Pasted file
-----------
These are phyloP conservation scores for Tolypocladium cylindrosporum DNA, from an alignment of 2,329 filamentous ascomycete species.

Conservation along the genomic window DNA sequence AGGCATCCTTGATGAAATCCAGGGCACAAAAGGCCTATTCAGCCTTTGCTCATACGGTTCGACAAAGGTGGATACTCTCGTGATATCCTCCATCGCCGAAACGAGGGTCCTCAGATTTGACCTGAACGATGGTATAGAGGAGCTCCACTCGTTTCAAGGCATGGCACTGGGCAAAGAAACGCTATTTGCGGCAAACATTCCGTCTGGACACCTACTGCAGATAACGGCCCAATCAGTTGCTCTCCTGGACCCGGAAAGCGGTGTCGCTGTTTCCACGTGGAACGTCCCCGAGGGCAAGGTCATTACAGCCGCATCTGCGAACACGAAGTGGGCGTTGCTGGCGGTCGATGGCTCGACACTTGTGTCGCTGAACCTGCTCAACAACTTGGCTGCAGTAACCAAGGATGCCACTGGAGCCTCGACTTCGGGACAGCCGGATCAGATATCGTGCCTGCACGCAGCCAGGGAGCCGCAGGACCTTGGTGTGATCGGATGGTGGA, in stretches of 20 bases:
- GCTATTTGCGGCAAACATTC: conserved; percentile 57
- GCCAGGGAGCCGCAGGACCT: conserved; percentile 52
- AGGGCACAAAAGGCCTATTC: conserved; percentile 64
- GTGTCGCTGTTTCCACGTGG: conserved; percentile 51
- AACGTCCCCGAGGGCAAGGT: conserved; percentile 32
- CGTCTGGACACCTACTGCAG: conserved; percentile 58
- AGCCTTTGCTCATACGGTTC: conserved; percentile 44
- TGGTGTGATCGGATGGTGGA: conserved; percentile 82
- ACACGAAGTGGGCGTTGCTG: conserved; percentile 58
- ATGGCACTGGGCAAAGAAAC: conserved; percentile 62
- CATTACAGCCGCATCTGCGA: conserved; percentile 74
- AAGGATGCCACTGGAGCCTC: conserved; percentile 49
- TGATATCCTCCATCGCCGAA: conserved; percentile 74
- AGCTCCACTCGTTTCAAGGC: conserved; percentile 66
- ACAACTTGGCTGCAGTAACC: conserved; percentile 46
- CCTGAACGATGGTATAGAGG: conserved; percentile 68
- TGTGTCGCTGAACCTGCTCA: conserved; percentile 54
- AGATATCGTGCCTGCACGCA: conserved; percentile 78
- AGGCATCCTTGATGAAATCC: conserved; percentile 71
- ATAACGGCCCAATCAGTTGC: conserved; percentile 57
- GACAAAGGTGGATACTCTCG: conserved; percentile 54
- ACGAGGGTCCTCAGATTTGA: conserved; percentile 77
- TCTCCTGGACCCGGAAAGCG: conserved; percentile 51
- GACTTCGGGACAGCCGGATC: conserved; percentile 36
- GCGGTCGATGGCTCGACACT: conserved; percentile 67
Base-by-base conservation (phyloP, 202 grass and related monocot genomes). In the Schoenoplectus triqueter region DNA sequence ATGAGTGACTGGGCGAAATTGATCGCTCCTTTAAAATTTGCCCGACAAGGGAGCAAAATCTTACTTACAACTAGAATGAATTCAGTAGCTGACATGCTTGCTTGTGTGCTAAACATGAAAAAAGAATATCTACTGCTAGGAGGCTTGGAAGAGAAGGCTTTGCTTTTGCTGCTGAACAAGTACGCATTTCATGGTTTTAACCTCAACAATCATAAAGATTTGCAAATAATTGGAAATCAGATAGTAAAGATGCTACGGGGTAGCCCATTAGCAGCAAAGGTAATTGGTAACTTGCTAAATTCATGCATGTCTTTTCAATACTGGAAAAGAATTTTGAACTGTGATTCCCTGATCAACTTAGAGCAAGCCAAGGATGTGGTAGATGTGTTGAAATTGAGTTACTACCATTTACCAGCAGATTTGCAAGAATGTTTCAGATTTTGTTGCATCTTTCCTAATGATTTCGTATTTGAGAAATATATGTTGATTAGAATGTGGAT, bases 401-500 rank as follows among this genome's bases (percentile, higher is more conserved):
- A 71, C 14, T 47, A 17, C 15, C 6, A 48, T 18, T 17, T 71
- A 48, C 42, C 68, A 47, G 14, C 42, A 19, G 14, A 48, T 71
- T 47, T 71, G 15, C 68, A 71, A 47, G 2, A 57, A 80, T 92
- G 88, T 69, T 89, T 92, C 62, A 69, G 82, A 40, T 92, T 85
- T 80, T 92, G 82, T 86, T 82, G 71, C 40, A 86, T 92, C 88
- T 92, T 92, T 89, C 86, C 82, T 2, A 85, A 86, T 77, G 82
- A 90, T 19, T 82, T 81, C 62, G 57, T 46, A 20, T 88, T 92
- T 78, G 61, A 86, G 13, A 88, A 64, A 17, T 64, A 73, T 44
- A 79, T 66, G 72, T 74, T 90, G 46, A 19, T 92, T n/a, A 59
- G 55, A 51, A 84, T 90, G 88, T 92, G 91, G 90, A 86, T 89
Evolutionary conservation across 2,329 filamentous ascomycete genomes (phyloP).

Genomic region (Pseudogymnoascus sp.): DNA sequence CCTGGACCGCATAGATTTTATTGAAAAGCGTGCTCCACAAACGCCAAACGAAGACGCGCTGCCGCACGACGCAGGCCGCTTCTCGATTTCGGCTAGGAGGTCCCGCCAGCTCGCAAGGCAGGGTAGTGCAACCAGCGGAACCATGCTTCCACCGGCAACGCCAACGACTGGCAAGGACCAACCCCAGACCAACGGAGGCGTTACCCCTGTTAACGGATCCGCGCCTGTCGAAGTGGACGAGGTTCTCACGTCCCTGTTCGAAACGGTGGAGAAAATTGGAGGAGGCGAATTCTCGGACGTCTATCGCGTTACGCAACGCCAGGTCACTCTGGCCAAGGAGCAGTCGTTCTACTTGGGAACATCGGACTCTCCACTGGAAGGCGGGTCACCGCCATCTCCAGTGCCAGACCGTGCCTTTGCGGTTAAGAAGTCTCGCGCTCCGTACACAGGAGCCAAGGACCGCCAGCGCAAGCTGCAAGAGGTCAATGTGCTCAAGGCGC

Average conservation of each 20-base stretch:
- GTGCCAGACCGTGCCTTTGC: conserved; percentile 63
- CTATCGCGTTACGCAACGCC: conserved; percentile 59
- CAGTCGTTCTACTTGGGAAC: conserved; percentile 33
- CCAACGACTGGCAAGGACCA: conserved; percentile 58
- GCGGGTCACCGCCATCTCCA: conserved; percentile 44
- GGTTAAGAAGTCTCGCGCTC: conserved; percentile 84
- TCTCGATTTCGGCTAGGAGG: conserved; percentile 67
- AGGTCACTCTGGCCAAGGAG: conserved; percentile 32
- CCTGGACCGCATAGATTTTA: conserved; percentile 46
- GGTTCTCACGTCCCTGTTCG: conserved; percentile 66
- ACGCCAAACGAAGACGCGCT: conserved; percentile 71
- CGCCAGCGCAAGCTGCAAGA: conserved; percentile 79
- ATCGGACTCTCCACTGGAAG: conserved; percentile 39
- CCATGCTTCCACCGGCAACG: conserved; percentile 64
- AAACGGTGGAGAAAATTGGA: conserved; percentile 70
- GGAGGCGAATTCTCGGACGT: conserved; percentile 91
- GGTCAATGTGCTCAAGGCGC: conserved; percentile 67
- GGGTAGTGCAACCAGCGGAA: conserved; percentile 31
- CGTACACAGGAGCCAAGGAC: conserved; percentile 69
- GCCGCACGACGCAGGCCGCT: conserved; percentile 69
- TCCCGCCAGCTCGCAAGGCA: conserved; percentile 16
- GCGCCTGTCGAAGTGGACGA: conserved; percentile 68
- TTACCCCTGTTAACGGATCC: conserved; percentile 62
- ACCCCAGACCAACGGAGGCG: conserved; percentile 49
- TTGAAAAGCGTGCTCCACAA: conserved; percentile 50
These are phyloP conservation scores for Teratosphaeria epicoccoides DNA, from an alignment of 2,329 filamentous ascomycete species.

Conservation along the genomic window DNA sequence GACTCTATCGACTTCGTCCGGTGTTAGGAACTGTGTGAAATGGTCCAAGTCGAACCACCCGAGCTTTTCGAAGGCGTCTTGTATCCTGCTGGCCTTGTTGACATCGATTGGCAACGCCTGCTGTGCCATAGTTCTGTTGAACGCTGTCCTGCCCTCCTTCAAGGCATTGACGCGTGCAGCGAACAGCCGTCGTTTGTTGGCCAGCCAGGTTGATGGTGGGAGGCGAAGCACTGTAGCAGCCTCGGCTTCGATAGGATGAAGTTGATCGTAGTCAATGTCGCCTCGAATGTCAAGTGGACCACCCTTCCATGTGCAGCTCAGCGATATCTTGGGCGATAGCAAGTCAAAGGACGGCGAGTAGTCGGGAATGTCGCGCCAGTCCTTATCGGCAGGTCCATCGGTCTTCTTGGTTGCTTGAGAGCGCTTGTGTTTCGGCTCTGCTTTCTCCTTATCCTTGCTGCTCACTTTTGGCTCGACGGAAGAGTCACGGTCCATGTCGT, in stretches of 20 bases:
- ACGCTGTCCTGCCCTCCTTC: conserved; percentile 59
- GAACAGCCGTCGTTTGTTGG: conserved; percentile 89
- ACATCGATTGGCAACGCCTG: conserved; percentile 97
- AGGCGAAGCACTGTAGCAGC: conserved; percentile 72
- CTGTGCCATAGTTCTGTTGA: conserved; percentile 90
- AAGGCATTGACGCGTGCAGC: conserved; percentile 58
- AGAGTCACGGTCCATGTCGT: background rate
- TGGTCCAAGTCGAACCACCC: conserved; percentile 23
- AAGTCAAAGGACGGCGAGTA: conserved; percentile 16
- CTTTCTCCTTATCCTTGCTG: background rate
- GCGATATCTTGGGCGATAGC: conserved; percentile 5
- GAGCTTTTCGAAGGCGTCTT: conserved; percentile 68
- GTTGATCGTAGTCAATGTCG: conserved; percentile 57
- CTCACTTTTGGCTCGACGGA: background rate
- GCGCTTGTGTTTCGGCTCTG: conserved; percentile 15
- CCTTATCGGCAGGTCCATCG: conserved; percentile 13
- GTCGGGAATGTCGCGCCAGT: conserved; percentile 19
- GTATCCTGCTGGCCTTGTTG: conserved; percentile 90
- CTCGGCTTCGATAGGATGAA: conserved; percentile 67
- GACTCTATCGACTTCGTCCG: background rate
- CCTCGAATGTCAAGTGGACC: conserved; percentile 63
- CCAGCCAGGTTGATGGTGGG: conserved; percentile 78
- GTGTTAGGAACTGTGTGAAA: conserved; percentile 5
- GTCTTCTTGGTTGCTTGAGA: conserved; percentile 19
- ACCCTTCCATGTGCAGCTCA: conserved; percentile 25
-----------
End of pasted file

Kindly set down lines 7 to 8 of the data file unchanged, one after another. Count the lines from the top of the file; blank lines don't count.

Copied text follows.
- AACGTCCCCGAGGGCAAGGT: conserved; percentile 32
- CGTCTGGACACCTACTGCAG: conserved; percentile 58